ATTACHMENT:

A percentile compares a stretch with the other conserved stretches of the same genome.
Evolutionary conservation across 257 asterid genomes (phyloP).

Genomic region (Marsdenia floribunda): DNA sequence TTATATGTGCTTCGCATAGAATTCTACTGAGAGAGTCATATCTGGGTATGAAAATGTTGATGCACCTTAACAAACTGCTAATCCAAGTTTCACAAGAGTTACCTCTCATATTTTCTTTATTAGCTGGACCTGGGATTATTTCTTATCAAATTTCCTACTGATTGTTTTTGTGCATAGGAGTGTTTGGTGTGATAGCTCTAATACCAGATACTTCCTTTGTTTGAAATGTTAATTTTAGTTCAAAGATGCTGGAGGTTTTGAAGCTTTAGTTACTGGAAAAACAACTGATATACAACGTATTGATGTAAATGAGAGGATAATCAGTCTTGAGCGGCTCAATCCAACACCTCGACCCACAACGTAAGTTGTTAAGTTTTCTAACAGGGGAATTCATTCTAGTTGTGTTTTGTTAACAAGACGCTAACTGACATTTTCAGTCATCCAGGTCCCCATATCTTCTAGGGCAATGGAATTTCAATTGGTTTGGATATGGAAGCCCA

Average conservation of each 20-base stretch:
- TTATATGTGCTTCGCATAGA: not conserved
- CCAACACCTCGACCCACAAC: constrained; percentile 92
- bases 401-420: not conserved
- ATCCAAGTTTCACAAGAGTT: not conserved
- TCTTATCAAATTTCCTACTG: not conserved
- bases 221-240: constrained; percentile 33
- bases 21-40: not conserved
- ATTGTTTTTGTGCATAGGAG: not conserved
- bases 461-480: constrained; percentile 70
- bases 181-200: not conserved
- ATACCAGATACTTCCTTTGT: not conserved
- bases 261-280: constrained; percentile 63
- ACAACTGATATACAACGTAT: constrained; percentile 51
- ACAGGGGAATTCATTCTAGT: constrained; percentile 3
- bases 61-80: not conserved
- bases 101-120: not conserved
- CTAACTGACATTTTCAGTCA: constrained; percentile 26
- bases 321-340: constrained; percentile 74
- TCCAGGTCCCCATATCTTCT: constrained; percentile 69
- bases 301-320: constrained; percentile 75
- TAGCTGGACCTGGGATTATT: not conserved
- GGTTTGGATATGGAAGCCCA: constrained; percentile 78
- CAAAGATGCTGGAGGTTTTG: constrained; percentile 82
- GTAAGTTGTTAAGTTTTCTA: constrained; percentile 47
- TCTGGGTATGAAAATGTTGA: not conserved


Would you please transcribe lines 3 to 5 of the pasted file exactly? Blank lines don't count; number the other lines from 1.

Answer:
Genomic region (Marsdenia floribunda): DNA sequence TTATATGTGCTTCGCATAGAATTCTACTGAGAGAGTCATATCTGGGTATGAAAATGTTGATGCACCTTAACAAACTGCTAATCCAAGTTTCACAAGAGTTACCTCTCATATTTTCTTTATTAGCTGGACCTGGGATTATTTCTTATCAAATTTCCTACTGATTGTTTTTGTGCATAGGAGTGTTTGGTGTGATAGCTCTAATACCAGATACTTCCTTTGTTTGAAATGTTAATTTTAGTTCAAAGATGCTGGAGGTTTTGAAGCTTTAGTTACTGGAAAAACAACTGATATACAACGTATTGATGTAAATGAGAGGATAATCAGTCTTGAGCGGCTCAATCCAACACCTCGACCCACAACGTAAGTTGTTAAGTTTTCTAACAGGGGAATTCATTCTAGTTGTGTTTTGTTAACAAGACGCTAACTGACATTTTCAGTCATCCAGGTCCCCATATCTTCTAGGGCAATGGAATTTCAATTGGTTTGGATATGGAAGCCCA

Average conservation of each 20-base stretch:
- TTATATGTGCTTCGCATAGA: not conserved